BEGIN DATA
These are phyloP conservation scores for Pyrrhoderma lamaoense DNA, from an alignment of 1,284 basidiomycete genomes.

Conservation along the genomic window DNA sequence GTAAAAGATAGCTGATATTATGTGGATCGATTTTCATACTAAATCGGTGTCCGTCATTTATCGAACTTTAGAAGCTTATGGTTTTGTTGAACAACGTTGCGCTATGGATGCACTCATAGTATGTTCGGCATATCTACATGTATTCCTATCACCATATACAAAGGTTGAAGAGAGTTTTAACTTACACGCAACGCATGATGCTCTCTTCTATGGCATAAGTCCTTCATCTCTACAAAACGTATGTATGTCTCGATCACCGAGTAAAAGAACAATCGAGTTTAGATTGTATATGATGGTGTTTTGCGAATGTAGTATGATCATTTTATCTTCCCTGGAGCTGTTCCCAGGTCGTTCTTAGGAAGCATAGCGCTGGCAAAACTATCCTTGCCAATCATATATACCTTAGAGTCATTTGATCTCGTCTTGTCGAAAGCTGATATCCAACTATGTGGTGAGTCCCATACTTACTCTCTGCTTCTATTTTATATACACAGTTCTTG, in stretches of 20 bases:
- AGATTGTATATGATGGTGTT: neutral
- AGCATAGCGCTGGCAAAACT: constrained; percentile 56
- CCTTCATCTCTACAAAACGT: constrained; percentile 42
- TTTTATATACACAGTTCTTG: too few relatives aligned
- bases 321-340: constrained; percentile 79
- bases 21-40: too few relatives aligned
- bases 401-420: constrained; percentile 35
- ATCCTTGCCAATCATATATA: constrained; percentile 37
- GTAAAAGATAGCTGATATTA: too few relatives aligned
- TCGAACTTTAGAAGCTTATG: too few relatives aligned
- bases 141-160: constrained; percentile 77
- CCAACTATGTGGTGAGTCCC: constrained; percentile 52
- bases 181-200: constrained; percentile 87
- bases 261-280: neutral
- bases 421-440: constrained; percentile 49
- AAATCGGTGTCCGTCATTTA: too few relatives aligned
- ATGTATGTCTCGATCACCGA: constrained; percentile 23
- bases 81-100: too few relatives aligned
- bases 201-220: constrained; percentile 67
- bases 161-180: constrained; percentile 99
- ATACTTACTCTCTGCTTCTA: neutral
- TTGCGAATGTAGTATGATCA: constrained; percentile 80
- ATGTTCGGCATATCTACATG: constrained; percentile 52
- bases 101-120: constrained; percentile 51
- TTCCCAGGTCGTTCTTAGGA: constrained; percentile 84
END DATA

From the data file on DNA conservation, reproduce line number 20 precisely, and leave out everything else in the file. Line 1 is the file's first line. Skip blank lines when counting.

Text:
- bases 81-100: too few relatives aligned